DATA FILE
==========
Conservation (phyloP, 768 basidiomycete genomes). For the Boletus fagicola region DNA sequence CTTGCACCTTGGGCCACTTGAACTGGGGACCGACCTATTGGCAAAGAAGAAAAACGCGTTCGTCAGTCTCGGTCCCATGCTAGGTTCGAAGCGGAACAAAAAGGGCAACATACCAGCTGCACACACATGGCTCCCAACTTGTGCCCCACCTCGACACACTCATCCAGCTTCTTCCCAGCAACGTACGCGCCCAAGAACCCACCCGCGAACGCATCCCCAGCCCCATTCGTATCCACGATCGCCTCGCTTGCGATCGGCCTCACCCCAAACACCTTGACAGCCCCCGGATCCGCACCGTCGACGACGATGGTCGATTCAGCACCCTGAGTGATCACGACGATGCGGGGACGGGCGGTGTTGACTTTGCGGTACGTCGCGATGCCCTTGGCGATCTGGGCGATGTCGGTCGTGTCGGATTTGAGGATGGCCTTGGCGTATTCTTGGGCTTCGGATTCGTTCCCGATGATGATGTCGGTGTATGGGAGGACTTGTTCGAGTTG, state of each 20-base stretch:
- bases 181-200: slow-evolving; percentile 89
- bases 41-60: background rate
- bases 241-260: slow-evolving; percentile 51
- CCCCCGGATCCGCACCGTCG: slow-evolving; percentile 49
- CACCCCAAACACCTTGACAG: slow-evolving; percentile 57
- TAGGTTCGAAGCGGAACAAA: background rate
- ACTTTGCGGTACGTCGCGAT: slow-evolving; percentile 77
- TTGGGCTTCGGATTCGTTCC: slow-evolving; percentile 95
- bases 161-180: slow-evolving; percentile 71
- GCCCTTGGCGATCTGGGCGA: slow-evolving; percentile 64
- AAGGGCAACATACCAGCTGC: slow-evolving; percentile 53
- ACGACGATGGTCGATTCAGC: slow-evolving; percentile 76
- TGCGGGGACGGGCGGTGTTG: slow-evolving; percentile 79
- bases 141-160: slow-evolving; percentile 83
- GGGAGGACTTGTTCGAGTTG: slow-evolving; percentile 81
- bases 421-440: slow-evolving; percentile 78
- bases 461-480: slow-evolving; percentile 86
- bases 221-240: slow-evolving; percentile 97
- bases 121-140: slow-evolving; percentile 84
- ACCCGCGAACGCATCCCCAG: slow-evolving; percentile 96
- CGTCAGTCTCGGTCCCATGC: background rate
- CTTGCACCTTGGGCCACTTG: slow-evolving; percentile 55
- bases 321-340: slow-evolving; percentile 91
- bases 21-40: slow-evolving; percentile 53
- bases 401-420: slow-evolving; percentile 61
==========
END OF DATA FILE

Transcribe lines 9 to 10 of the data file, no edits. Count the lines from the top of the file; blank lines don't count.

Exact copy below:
- TTGGGCTTCGGATTCGTTCC: slow-evolving; percentile 95
- bases 161-180: slow-evolving; percentile 71